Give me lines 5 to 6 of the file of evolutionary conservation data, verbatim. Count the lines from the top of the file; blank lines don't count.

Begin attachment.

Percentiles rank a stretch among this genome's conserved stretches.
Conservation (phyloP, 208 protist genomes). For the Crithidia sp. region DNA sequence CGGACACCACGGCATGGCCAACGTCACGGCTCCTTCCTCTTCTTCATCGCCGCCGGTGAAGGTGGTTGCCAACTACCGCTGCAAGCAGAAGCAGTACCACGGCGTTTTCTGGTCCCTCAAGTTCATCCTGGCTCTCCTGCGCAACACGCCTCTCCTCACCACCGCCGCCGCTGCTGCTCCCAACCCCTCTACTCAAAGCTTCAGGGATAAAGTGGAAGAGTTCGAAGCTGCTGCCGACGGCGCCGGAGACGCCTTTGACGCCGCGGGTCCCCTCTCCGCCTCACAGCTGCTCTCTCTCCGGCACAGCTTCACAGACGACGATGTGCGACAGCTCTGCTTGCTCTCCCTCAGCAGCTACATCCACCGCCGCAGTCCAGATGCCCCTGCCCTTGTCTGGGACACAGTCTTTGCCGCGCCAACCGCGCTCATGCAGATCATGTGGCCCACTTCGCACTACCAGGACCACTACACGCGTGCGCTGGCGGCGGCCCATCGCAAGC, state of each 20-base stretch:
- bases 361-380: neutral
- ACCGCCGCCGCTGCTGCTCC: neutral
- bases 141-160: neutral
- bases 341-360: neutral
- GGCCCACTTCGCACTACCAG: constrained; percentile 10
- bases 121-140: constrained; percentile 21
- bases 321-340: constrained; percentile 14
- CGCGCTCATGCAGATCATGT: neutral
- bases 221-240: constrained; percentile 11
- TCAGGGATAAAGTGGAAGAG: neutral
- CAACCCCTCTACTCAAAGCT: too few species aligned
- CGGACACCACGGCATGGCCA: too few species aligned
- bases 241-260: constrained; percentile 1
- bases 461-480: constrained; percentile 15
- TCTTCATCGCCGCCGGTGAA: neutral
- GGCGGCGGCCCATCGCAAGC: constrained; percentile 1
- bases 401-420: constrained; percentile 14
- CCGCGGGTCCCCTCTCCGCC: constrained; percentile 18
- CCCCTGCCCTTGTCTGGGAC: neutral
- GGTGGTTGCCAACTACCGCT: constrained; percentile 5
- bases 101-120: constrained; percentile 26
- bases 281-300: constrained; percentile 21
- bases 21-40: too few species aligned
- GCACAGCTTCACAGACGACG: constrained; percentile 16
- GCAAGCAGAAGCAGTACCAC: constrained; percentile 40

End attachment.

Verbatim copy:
- bases 141-160: neutral
- bases 341-360: neutral